A conversation with Dr Bartosz Wołodkiewicz, Lindemann Foundation scholar

November 08, 2022

Dr Bartosz Wołodkiewicz is an assistant professor in the Department of Civil Procedure at the Faculty of Law and Administration of the University of Warsaw. Earlier in 2022, he was a visiting scholar at the Max Planck Institute Luxembourg for International, European and Regulatory Procedural Law. In September 2022, he was a Lindemann scholar at the Institute, studying the lex fori paradigm in European civil procedure for his habilitation thesis.

What is your research focus during your time as a Lindemann scholar?

My research tackles the question of the applicability of foreign procedural law. At the core of every system of private international law a distinction is made between substance and procedure. This distinction is of essence in establishing the applicable law. Matters of procedure are governed exclusively by the law of the forum. This follows from the lex fori principle, according to which courts apply the procedural law in force where they sit. The paradigm of lex fori is a well-established tradition. However, its legitimacy, scope and effects have been the subject of many debates. While there have been attempts in some EU member states to shift the lex fori paradigm, none of the discussions so far has involved European civil procedure. The idea behind my research is to revisit this classic debate and delve into the nature, justification, and scope of the lex fori principle in European civil procedure. My goal is to clarify whether European civil procedure needs a specific approach to applying the law of the forum on procedural issues.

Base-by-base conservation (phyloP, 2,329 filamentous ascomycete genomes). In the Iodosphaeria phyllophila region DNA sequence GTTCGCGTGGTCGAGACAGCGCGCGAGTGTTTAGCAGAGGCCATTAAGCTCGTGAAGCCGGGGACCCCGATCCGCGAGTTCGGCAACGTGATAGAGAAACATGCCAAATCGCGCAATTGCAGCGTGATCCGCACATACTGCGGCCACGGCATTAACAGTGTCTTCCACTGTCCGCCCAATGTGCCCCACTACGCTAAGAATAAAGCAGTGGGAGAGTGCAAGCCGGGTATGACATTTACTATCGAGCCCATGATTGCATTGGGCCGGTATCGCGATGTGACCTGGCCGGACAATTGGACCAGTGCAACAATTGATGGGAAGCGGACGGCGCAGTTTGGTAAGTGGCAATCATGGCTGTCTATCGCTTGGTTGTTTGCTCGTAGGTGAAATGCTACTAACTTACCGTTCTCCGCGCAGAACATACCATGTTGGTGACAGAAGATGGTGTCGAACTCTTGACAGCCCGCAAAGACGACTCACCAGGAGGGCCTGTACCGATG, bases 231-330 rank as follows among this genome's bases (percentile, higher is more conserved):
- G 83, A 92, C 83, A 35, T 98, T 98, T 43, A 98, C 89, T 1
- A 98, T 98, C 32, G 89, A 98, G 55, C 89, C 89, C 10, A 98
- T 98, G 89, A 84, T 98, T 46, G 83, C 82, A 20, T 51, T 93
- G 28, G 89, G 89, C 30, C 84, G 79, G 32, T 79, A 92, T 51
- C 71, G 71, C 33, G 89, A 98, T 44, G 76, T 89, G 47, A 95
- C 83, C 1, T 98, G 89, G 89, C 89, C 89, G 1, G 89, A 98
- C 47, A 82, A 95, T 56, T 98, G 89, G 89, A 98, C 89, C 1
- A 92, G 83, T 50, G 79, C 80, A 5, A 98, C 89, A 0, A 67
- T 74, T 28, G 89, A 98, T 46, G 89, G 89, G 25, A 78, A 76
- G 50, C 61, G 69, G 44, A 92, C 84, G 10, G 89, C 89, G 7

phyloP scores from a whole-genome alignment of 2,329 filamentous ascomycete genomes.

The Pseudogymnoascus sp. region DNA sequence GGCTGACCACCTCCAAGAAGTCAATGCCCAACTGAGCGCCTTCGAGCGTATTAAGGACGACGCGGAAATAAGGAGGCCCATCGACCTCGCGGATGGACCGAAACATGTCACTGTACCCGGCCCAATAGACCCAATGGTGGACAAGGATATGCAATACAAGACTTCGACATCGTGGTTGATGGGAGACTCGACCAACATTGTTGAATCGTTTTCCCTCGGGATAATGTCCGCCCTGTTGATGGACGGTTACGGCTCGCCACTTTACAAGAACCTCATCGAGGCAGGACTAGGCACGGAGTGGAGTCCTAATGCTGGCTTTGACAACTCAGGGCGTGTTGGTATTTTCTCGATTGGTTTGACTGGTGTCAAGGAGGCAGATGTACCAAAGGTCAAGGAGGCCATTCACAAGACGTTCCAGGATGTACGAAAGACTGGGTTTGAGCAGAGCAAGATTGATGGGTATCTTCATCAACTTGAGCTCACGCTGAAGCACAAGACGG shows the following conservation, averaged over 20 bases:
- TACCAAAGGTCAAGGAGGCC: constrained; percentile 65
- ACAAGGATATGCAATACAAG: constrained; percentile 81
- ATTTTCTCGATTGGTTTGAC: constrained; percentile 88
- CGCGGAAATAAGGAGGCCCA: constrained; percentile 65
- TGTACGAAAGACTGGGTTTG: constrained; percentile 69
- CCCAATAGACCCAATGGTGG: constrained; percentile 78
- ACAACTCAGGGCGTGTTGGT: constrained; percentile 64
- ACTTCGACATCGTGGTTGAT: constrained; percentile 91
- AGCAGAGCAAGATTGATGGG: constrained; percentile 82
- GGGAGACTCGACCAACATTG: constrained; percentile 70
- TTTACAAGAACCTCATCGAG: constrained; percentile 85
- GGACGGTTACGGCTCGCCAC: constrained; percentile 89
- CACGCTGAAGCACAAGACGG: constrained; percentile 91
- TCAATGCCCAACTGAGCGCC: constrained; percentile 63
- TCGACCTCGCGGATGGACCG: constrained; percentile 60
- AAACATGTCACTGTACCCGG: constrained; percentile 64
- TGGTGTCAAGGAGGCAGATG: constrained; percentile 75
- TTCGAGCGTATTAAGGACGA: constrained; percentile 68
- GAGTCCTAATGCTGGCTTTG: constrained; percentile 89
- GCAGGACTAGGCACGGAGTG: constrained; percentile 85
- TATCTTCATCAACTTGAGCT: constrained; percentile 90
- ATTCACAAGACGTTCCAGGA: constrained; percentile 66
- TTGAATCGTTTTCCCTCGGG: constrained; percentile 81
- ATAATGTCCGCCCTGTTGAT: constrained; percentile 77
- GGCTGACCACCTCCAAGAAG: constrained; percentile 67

What made you choose the Institute for your research?

The reason for visiting the Institute was my focus on the lex fori paradigm – a subject that requires deep insight into both civil procedure and private international law. The Institute offers unique resources for any research into private international law as well as an opportunity to exchange ideas with fellow researchers in this area. 

How would you describe the Institute to someone who has never been here?

I would say the Institute offers unique opportunities for researchers at every stage of their work. Its incredibly rich library is a labyrinthine collection of decades of research conducted in many different languages and on many jurisdictions. I very much enjoy the Institute’s reading room, which is suited for quiet, undisturbed work. I advise anyone to take advantage of the beautiful green courtyard, which is a perfect space for academic exchanges with fellow researchers. Above all, the Institute’s helpful, friendly community offers invaluable support for every kind of academic work.

Image: private

Other Interesting Articles

Go to Editor View